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August 23, 2016
Vaagdhara asks for a sturdier Child Labour (Prohibition and Regulation) Amendment Act
September 13, 2016
Recently, I have published a paper on ‘Birth Registration in Banswara District of Rajasthan’, throwing light on the rights of children to birth registration, the current statistics in the state of Rajasthan, gap in percentage of births registered and the percentage of birth certificates, and to what level the organizations responsible are involved in addressing this critical issue.

Before getting into the deep details of the paper, I would like to share as in why I volunteered to write a whole paper on this issue. We – as a part of the Vagdhara organization – have been long fighting to protect child rights in the Banswara tribal region, and ensure their protection against all kinds of abuse, exploitation and violence. But, a major hurdle that was disturbing the whole mission of creating an enabling environment for children’s growth and development was – no or delayed registration of birth.

It is notable that children without birth certificates exist nowhere in the law, and are vulnerable to left behind in the society, or being shut out altogether. And thus, they face major challenges in accessing education, health facilities and social welfare, as compared to those who have registered births and certificates. We intensively worked to bring the issue to the attention of the Rajasthan Government officials, but in vain. I started to feel uneasy considering the fact that without birth registration, children are shut out of the society. So, to appease my restless mind, I decided to dig out the complete facts about various Acts, ground realities, and responsible institutions for getting the birth registered, challenges, and the measures for way forward.

My findings say that in India birth registration is recognized as one of the first rights of child and is vital to acknowledging the rights and practical needs of all children, under the Registration of Births and Deaths (RBD) Act, 1969. It is a permanent and certified record of the child's existence. Despite significant efforts to improve the Civil Registration System, especially during the past decade, the overall level of registration of births still falls short by about 25 percent. Now particularly talking about Rajasthan, Rajasthan Registration of Births and Deaths Act (Rajasthan RBD Act) specifies penalties and timelines for the reporting of all births and deaths.

Also, the Director of Economic & Statistics had been appointed as the Chief Registrar of Births & Deaths, and to help him in his work of registration, various representatives at district, municipality, panchayat samiti and gram panchayat level have been appointed.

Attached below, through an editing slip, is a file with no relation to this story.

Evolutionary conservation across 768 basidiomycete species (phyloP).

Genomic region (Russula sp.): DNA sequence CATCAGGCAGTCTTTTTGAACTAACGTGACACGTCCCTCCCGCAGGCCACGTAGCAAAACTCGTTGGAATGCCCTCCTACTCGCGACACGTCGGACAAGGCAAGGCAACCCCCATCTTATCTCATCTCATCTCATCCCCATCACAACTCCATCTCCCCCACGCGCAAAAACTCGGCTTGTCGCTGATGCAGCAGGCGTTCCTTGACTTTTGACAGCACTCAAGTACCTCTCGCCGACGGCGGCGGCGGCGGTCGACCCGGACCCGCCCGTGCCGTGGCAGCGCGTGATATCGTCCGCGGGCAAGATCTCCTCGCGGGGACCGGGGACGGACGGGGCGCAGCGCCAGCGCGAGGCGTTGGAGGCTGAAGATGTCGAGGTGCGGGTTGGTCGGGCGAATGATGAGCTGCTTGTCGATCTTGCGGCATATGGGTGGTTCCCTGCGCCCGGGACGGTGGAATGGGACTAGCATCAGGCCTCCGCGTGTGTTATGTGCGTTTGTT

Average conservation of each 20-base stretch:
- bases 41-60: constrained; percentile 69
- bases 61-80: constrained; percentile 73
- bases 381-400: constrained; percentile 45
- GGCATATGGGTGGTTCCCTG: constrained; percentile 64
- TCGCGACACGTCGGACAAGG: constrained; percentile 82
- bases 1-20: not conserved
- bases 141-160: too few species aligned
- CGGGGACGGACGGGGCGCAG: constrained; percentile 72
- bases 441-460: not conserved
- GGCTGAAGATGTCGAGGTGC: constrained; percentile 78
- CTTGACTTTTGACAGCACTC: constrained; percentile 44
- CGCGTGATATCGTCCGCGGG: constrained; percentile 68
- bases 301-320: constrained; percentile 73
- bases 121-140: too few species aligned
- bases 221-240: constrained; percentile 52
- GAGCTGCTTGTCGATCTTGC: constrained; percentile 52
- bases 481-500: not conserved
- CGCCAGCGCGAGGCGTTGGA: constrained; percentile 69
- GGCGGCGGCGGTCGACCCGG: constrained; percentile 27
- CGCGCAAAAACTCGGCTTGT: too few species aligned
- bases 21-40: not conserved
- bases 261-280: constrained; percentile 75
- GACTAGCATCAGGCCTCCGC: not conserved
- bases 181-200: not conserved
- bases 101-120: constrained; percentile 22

Coming to the Banswara district, situated in the southernmost part of Rajasthan, this district largely populated by tribals, falls under high focused category of districts; in the matter of health and family welfare. The indicators of achievements and targets in the districts are not at par with the state average.

In Banswara district, there exists a huge gap in the percentage of births registered and the percentage of children who received birth certificates. The graph you see below clearly reflects as only half of the registered children received Birth Certificates in the area.
The challenges faced in getting the birth certificates for children whose birth are already registered are many, with high cost and lengthy process of birth registration topping the list. Lack of appropriate channels, proper functioning of the government bodies, geographical inaccessibility in rural tribal areas, among others.

To strengthen the ability to support birth registrations by NGOs like Vaagdhara, some way forward strategies include - adequate budget allocation by the state government for Civil Registration Activities, adequate attention by the concerned department for training and manpower development, synergies with NGOs to get the children registered who are not captured through the official system.

In a nutshell, birth registration allows a child to have an identity, a nationality, which in turn allows the child to be eligible for basic and advanced necessitates including opening a bank account, a voter identity, find employment, along with access to simple health and education services.

Vaagdhara, is all geared towards reinforcing child protection systems and reduce hurdles to the registration of every child in the tribal region of Banswara district. And I truly believe that with the help of administration, together we can, and we will!

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Jayesh Joshi
Jayesh Joshi
Mr. Jayesh Joshi, Secretary, VAAGDHARA